So how do we harness the positive power of gaming? How can we get that best self from games to come out and play in the real world? One possibility is to design games that have real-world impact (McGonigan gives some examples). Another is to design the real world--the workplace, for instance, or schools-- to be more like gaming, at least in the positive senses. Technology can help, by giving feedback, facilitating collaboration, and even gearing tasks ("missions") towards skill levels.


Unpresuming June
Slyly, sweetly, summer slips away

Thursday, June 24, 2010

Faith and Science

I consider myself a scientist, a philosopher, and a person of faith. I am desperately, ardently seeking knowledge, meaning, and truth. At the foundation of my pursuit is my faith, and thereupon I build my philosophy, and thereupon science. There is a tendency among scientists to take the reverse treatment, designating science as the fount of truth, and taking the futile exercise of judging faith by the means, motives, and methods of science.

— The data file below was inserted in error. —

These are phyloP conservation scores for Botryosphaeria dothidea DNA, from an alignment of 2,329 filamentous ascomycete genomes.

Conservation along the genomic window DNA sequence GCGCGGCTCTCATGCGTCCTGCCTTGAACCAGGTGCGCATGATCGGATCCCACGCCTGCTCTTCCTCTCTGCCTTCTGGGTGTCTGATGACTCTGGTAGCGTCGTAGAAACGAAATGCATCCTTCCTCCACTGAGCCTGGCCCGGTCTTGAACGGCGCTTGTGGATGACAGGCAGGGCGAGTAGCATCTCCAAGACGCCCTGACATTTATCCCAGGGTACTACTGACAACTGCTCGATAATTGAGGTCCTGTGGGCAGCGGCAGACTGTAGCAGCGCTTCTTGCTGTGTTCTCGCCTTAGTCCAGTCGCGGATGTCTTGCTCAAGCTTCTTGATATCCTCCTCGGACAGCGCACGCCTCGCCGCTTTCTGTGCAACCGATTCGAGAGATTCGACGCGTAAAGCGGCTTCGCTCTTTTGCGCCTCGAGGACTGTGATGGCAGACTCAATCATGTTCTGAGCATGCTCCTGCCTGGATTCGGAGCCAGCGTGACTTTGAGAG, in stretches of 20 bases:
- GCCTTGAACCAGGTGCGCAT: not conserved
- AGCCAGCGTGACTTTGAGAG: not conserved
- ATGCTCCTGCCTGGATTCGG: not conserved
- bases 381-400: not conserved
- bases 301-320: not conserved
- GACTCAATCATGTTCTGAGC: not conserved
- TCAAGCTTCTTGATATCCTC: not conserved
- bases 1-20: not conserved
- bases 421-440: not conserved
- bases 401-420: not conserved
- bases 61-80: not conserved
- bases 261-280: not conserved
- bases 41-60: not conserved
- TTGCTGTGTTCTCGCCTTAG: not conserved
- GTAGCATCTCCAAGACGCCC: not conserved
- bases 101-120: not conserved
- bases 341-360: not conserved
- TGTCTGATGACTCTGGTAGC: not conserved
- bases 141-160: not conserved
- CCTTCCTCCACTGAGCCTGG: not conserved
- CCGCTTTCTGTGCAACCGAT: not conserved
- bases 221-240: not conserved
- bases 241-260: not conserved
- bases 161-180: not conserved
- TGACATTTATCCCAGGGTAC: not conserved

I say futile because faith by very definition cannot be reasoned out with scientific rationality. Anything that can be so reasoned is, by definition, not faith. So you see how this leads to all manner of tautology and circular reasoning. If you start with science and build from there, all you get is more science. The methods of science are not suited for questions of faith. This sounds some combination of foolish, wild, unsatisfying, or frightening to anyone who is used to equating science with truth, and its rationality with finding truth (i.e., to nearly all of us).